The (high)Lights of Jaipur

At the end of last week I was finally able to visit Rajasthan, in particular the capital of Rajasthan, Jaipur. This is something that I’d wanted to do since I knew that I was coming to India, and it was well worth the wait!

Although marked on every tourist’s map as part of the ‘Golden Triangle’ of must-visit places in India (Delhi, Agra and Jaipur), Jaipur by no means loses its charm due to the presence of pockets of tourists (in fact, I enjoyed a great conversation about travelling with an older woman and her friend who were sitting in the Amber Fort…)

The main sites of the city are so spectacular that they attract many people from India itself, and it’s not hard to see why;

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Interior of the Hall of Public Audience, Jaipur City Palace

The buildings in the centre of Jaipur conform to the Mughal style of architecture that most tourists would associate with India, but, in a vibrant twist, most of the palace structures are the heart of the city are pink, hence the nickname of Jaipur – The Pink City.

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The Hawamahal, or Palace of the Wind – the outer wall features an elaborate screen by which the palace women were able to view street processions and the outside world via a series of elaborately meshed windows and cubby-holes. 

Ok, so the Hawamahal was probably a personal favourite, because I loved going up each storey and finding something different – a balcony here, some stained glass over there, and of course, an incredible view from the top floors, which allows you to see into the Jantar Mantar complex, and all the way up to the mountainside where the Nahargarh fort  is located.

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View from the battlements of the Nahargarh Fort, overlooking the city of Jaipur during Diwali. 

So here is where myself and my friends got completely enchanted by the city of Jaipur. We’d found out from some other friends, all fellow TAs on the same British Council programme as us, that you could go up to the Nahargarh fort at night and have a drink in a bar which was perched on the walls of the fort complex. The drive upwards was far steeper and on a worse road than I had envisaged, and I can’t imagine taking the same ride on a motorcycle or auto-rickshaw (though our driver gleefully told us that the mountainside road was actually in a far better condition than a few years previously, when a girl from New Zealand had been killed, along with the driver of the auto she was in, when it plummeted over the edge of a steep ridge – not exactly what we needed to hear in the dark!).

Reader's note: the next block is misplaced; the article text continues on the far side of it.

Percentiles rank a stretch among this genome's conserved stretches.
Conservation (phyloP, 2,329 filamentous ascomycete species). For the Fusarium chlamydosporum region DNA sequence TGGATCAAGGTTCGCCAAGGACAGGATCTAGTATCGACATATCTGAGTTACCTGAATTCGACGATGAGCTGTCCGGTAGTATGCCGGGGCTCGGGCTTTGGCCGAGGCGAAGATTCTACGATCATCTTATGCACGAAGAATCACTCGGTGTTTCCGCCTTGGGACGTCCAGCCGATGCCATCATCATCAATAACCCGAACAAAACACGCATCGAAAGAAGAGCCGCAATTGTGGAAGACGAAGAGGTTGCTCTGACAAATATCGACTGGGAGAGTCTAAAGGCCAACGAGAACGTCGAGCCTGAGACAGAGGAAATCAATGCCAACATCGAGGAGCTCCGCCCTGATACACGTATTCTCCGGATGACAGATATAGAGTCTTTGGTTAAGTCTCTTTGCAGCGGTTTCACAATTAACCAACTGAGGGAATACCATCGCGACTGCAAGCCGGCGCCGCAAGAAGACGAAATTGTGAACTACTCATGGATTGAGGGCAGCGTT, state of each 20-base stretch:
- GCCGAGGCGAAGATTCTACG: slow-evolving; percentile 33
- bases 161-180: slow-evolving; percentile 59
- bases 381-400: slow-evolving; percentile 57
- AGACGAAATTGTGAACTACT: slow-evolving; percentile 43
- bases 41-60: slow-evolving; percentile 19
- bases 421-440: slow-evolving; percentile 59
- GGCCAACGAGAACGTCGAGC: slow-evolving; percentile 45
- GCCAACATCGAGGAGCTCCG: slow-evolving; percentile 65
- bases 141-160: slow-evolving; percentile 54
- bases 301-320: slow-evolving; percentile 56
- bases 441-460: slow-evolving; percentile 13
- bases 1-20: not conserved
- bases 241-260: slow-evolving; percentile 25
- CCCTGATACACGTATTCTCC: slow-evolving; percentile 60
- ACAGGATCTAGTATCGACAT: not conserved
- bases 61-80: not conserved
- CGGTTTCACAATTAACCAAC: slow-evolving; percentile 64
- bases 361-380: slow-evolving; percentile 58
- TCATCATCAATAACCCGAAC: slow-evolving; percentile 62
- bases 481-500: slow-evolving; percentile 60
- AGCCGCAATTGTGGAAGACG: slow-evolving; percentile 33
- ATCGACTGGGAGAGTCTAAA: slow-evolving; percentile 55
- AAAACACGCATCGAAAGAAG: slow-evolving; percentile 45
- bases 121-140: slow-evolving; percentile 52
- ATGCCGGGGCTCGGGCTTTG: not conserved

After a slightly spooky walk through the main gate of the fort, which is ruined in places, and then along a vaguely-lit track, we came to the bar which was much brighter, and looked down at the spectacularly illuminated city below. I’ve heard that the government actually pays for the Diwali lighting (maybe just for businesses and gov. buildings?) but I have no idea if that’s actually true. Either way, the view was even more breathtaking in person, and the lights were constantly dancing, accompanied by the constant bursting of fireworks and crackers. It was such an incredible way for us to experience the Festival of Lights for the first time. We ordered some drinks, sat back, and enjoyed the spectacle of a city which deserves its place on any traveller’s list.

 

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